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Iridion II

Platform(s): Arcade, Game Boy Advance, GameCube, Nintendo DS, PC, PSOne, PSP, PlayStation 2, PlayStation 3, Wii, Xbox, Xbox 360
Genre: Action

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GBA Review - 'Iridion II'

by Chad on July 8, 2003 @ 12:49 a.m. PDT

Genre: shoot-'em-up game
Developer: Majesco Games
Publisher: Majesco Games
Release Date: May 29, 2003

Buy 'IRIDION II': Game Boy Advance

The evil Iridion empire has risen again after over a hundred years of peace. Purging all life from the human outposts on far off planets, it seems they will stop at nothing until humanity is nothing more than a faint memory. Earth is too far away to send support yet, so the challenge of destroying the Iridion empire has fallen to one lone ship. The question is, is that ship out of fuel, or does it have one good fight left in it?

Iridion II is the sequel to the GBA launch game, Iridion 3D. Developer Shin'en has scrapped the "3D" from the title with good reason: gone is the behind-the-ship view of the prequel, opting instead for a classic vertical shooter perspective, and (I'll save those of you who are in a hurry some time here) pulled it off with fantastic results.

Like most shooters, Iridion II has a story, but since it plays no part whatsoever in the game, you're probably better off making up your own story about invading aliens who like blowing up stuff almost as much as you…almost. The gameplay's the thing in Iridion, and it's surprisingly deep. Before each stage you're prompted to choose which one of the game's six weapons you want to start off with. These range from a standard straight-shot, to reflecting lasers, to a spread gun, etc. As you progress through levels, you'll find upgrade power-ups which enable you to either activate another of your onboard weapons or upgrade your current one (each weapon has three upgrade levels). This gives a sense of strategy to the gameplay, as you learn which weapons work best for specific stages.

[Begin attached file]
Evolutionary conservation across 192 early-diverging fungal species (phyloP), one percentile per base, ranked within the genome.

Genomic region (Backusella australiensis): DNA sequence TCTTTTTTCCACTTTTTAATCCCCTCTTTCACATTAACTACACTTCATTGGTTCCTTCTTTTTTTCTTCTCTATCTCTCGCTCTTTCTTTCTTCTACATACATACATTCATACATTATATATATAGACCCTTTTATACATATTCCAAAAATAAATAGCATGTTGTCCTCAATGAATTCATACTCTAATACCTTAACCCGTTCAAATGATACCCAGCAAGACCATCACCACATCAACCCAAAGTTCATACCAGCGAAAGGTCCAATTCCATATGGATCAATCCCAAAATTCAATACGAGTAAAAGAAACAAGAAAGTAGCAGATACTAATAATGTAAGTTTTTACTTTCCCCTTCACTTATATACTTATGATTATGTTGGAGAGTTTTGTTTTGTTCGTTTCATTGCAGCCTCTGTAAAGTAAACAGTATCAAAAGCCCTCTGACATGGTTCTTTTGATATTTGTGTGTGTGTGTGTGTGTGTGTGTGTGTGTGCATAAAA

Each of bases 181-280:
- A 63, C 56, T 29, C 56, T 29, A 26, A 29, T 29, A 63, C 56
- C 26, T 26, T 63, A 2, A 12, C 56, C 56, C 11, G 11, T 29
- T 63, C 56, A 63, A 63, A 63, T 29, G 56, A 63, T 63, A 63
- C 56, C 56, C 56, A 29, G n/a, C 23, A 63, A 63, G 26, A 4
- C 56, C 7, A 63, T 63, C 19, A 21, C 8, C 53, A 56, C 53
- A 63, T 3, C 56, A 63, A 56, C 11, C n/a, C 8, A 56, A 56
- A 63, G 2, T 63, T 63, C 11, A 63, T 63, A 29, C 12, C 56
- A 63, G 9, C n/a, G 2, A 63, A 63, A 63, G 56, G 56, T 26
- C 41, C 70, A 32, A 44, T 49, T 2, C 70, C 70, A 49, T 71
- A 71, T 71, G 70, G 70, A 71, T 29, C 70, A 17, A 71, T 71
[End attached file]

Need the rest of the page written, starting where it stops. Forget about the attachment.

Besides your standard weapons, your ship also has a charge beam and smart bombs. A beam at full charge mows through all the enemies in it's path, while smart bombs are deadly enough for you to only be allowed to carry a maximum of three at a time.

I can't go on without talking about the graphics. Iridion II servers looks amazing. Unlike most vertical shooters where the view is strictly a 2D, top-down affair, Iridion II has a pseudo-3D feel. You genuinely feel like you're flying though a canyon, or a space station mining satellite. Objects grow larger as the screen scrolls, giving you a better sense of perspective. It's not much, but little touches like these give the game a unique feel of its own.

The game's one downfall is that the save system requires a password. Don't count on beating the game in one sitting either: the game is divided into 5 galaxies, each with 3 planets you have to liberate. The levels aren't a cakewalk, either: if you get through them without losing at least one ship, you're lying.

Iridion II doesn't skimp on extras, either. Any levels you've completed in Story mode can be revisited in Arcade mode. Once you complete Story mode, you unlock a gallery (full of pictures of the enemies and bosses seen in the game) and a challenge mode which is basically a boss-rush mode. Upon completing challenge mode, you're given a specific code to enter at the Iridion II website to see how your skills stack up to those of people around the world. Finally, after you complete challenge mode, you unlock the jukebox, which lets you listen to all the sounds and sound effects from the game. The songs are all of the upbeat, techno variety which suits the game very well, although some songs sound a little too cheery for blasting aliens.

"I" seems to be the letter of the day for shooters on Nintendo systems. With Ikaruga on Gamecube, and now Iridion II for Game Boy Advance, shooter fans have plenty to keep them occupied for a good, long time.

Score 9.0/10


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